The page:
A quartile is a type of quantile. The first quartile is defined as the middle number between the smallest number and the median of the data set. The second quartile is the median of the data. The third quartile is the middle value between the median and the highest value of the data set.
What is a ‘Quartile’
A quartile is a statistical term describing a division of observations into four defined intervals based upon the values of the data and how they compare to the entire set of observations.
Each quartile contains 25% of the total observations. Generally, the data is ordered from smallest to largest with those observations falling below 25% of all the data analyzed allocated within the 1st quartile, observations falling between 25.1% and 50% and allocated in the 2nd quartile, then the observations falling between 51% and 75% allocated in the 3rd quartile, and finally the remaining observations allocated in the 4th quartile.
Try not to confuse a quarter with a quartile.
- Study on dynamic factors striding across the middle income Trap-transnational empirical analysis based on quartile regression – www.tandfonline.com [PDF]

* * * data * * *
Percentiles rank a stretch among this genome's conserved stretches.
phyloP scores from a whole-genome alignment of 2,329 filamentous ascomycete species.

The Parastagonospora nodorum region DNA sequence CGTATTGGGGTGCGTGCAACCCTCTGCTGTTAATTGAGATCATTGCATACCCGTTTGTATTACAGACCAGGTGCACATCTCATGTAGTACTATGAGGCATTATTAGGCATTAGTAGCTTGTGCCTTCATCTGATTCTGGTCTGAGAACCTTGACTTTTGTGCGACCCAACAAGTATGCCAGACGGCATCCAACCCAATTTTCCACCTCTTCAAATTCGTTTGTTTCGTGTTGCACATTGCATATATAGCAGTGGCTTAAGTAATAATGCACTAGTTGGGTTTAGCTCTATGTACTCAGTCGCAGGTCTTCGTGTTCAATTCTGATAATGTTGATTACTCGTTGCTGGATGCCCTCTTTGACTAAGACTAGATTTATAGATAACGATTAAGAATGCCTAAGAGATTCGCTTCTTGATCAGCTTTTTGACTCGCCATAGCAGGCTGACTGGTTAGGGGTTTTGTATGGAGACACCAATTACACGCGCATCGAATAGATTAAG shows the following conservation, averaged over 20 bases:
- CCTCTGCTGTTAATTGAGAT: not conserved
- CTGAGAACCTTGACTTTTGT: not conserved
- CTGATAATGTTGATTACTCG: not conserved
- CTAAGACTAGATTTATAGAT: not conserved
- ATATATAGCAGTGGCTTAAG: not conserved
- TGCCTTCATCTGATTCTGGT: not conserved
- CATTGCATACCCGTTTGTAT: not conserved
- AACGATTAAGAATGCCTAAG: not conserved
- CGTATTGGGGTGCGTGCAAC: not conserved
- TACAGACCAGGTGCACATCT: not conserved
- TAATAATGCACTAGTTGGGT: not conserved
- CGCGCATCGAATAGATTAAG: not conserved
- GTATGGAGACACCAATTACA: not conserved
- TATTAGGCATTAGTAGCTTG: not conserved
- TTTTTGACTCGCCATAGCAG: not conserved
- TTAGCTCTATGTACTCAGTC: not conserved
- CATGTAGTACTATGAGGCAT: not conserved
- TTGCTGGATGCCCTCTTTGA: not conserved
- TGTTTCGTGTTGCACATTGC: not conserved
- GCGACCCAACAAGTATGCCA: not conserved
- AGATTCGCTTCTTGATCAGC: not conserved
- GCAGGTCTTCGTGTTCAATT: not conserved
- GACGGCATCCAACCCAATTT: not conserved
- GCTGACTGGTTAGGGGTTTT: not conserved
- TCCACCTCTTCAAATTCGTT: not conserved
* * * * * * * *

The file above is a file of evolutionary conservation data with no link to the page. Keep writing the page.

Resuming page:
- The probability of publishing in first-quartile journals – link.springer.com [PDF]
- The cost-effectiveness of replacing the bottom quartile of novice teachers through value-added teacher assessment – www.jstor.org [PDF]
- Quartiles in elementary statistics – www.tandfonline.com [PDF]
- How ordinary consumers make complex economic decisions: Financial literacy and retirement readiness – www.worldscientific.com [PDF]
- Slow and Steady Wins the Race: The Impact of Chasing Returns on Quartile Rankings – papers.ssrn.com [PDF]
- Comment: How to estimate quartiles using the Blom method – www.tandfonline.com [PDF]
- Levels of dissociation and nonsuicidal self-injury: A quartile risk model – www.tandfonline.com [PDF]
- Benchmarks for expected annual academic growth for students in the bottom quartile of the normative distribution – www.tandfonline.com [PDF]